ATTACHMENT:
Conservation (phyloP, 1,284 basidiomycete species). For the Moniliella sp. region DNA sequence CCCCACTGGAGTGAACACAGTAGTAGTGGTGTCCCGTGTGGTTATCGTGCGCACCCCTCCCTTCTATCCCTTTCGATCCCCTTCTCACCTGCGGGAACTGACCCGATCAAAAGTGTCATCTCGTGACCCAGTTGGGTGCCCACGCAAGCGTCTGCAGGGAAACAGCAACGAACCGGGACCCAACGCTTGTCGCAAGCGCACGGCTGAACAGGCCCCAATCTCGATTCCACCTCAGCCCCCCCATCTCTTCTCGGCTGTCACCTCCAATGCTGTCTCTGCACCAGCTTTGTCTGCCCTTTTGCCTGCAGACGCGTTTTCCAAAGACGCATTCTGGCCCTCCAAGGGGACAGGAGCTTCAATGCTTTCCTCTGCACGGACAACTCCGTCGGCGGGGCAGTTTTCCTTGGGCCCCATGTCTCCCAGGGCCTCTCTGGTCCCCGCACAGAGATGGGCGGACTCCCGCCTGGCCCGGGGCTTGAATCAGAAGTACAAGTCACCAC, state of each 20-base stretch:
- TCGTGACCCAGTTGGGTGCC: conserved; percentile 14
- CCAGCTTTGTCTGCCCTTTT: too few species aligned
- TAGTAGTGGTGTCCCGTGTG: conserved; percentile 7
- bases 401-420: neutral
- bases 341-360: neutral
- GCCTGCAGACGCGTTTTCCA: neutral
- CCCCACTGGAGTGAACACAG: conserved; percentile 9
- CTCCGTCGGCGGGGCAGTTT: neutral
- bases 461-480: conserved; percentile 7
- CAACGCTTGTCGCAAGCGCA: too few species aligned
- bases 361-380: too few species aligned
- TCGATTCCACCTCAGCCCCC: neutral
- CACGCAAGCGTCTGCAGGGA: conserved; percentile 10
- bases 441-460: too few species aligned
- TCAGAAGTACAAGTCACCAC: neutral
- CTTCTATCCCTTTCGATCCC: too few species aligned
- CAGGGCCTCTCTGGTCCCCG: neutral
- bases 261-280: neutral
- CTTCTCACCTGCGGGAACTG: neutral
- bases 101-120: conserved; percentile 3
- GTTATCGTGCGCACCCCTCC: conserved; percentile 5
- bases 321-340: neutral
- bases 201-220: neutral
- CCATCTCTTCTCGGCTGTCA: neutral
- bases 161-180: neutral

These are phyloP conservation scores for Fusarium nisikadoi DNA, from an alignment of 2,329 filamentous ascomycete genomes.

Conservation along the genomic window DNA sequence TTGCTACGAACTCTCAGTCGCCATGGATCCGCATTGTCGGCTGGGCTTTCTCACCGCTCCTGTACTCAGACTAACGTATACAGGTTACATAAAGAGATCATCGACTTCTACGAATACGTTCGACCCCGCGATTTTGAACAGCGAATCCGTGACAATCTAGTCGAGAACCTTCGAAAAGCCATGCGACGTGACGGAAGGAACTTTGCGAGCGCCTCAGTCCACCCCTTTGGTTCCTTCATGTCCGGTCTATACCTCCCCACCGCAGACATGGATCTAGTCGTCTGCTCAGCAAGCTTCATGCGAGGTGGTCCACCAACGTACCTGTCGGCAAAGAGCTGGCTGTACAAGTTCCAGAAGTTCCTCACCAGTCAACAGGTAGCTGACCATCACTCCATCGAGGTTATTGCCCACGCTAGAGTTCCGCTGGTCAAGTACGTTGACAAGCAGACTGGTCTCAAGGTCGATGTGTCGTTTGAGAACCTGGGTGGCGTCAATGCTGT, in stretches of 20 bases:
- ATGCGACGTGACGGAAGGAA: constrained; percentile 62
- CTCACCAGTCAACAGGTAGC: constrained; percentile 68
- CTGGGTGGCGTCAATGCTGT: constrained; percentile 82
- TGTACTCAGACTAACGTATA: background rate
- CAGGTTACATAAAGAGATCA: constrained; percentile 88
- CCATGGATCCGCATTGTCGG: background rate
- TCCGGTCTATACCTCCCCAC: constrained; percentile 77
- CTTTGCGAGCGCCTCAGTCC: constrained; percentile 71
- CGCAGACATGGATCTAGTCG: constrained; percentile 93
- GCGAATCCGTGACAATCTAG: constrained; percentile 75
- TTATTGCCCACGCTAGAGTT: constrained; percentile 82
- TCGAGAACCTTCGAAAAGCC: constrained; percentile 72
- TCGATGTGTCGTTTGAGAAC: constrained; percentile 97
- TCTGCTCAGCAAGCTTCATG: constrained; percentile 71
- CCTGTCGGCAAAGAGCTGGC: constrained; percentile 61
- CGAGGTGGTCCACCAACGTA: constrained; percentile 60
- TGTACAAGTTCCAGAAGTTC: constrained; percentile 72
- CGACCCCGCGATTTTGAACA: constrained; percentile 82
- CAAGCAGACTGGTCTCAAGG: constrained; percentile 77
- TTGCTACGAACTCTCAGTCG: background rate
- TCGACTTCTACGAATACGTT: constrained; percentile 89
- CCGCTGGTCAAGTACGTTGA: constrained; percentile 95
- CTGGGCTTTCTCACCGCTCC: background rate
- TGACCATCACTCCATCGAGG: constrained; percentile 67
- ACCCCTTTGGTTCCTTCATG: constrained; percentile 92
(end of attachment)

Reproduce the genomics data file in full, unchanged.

Conservation (phyloP, 1,284 basidiomycete species). For the Moniliella sp. region DNA sequence CCCCACTGGAGTGAACACAGTAGTAGTGGTGTCCCGTGTGGTTATCGTGCGCACCCCTCCCTTCTATCCCTTTCGATCCCCTTCTCACCTGCGGGAACTGACCCGATCAAAAGTGTCATCTCGTGACCCAGTTGGGTGCCCACGCAAGCGTCTGCAGGGAAACAGCAACGAACCGGGACCCAACGCTTGTCGCAAGCGCACGGCTGAACAGGCCCCAATCTCGATTCCACCTCAGCCCCCCCATCTCTTCTCGGCTGTCACCTCCAATGCTGTCTCTGCACCAGCTTTGTCTGCCCTTTTGCCTGCAGACGCGTTTTCCAAAGACGCATTCTGGCCCTCCAAGGGGACAGGAGCTTCAATGCTTTCCTCTGCACGGACAACTCCGTCGGCGGGGCAGTTTTCCTTGGGCCCCATGTCTCCCAGGGCCTCTCTGGTCCCCGCACAGAGATGGGCGGACTCCCGCCTGGCCCGGGGCTTGAATCAGAAGTACAAGTCACCAC, state of each 20-base stretch:
- TCGTGACCCAGTTGGGTGCC: conserved; percentile 14
- CCAGCTTTGTCTGCCCTTTT: too few species aligned
- TAGTAGTGGTGTCCCGTGTG: conserved; percentile 7
- bases 401-420: neutral
- bases 341-360: neutral
- GCCTGCAGACGCGTTTTCCA: neutral
- CCCCACTGGAGTGAACACAG: conserved; percentile 9
- CTCCGTCGGCGGGGCAGTTT: neutral
- bases 461-480: conserved; percentile 7
- CAACGCTTGTCGCAAGCGCA: too few species aligned
- bases 361-380: too few species aligned
- TCGATTCCACCTCAGCCCCC: neutral
- CACGCAAGCGTCTGCAGGGA: conserved; percentile 10
- bases 441-460: too few species aligned
- TCAGAAGTACAAGTCACCAC: neutral
- CTTCTATCCCTTTCGATCCC: too few species aligned
- CAGGGCCTCTCTGGTCCCCG: neutral
- bases 261-280: neutral
- CTTCTCACCTGCGGGAACTG: neutral
- bases 101-120: conserved; percentile 3
- GTTATCGTGCGCACCCCTCC: conserved; percentile 5
- bases 321-340: neutral
- bases 201-220: neutral
- CCATCTCTTCTCGGCTGTCA: neutral
- bases 161-180: neutral

These are phyloP conservation scores for Fusarium nisikadoi DNA, from an alignment of 2,329 filamentous ascomycete genomes.

Conservation along the genomic window DNA sequence TTGCTACGAACTCTCAGTCGCCATGGATCCGCATTGTCGGCTGGGCTTTCTCACCGCTCCTGTACTCAGACTAACGTATACAGGTTACATAAAGAGATCATCGACTTCTACGAATACGTTCGACCCCGCGATTTTGAACAGCGAATCCGTGACAATCTAGTCGAGAACCTTCGAAAAGCCATGCGACGTGACGGAAGGAACTTTGCGAGCGCCTCAGTCCACCCCTTTGGTTCCTTCATGTCCGGTCTATACCTCCCCACCGCAGACATGGATCTAGTCGTCTGCTCAGCAAGCTTCATGCGAGGTGGTCCACCAACGTACCTGTCGGCAAAGAGCTGGCTGTACAAGTTCCAGAAGTTCCTCACCAGTCAACAGGTAGCTGACCATCACTCCATCGAGGTTATTGCCCACGCTAGAGTTCCGCTGGTCAAGTACGTTGACAAGCAGACTGGTCTCAAGGTCGATGTGTCGTTTGAGAACCTGGGTGGCGTCAATGCTGT, in stretches of 20 bases:
- ATGCGACGTGACGGAAGGAA: constrained; percentile 62
- CTCACCAGTCAACAGGTAGC: constrained; percentile 68
- CTGGGTGGCGTCAATGCTGT: constrained; percentile 82
- TGTACTCAGACTAACGTATA: background rate
- CAGGTTACATAAAGAGATCA: constrained; percentile 88
- CCATGGATCCGCATTGTCGG: background rate
- TCCGGTCTATACCTCCCCAC: constrained; percentile 77
- CTTTGCGAGCGCCTCAGTCC: constrained; percentile 71
- CGCAGACATGGATCTAGTCG: constrained; percentile 93
- GCGAATCCGTGACAATCTAG: constrained; percentile 75
- TTATTGCCCACGCTAGAGTT: constrained; percentile 82
- TCGAGAACCTTCGAAAAGCC: constrained; percentile 72
- TCGATGTGTCGTTTGAGAAC: constrained; percentile 97
- TCTGCTCAGCAAGCTTCATG: constrained; percentile 71
- CCTGTCGGCAAAGAGCTGGC: constrained; percentile 61
- CGAGGTGGTCCACCAACGTA: constrained; percentile 60
- TGTACAAGTTCCAGAAGTTC: constrained; percentile 72
- CGACCCCGCGATTTTGAACA: constrained; percentile 82
- CAAGCAGACTGGTCTCAAGG: constrained; percentile 77
- TTGCTACGAACTCTCAGTCG: background rate
- TCGACTTCTACGAATACGTT: constrained; percentile 89
- CCGCTGGTCAAGTACGTTGA: constrained; percentile 95
- CTGGGCTTTCTCACCGCTCC: background rate
- TGACCATCACTCCATCGAGG: constrained; percentile 67
- ACCCCTTTGGTTCCTTCATG: constrained; percentile 92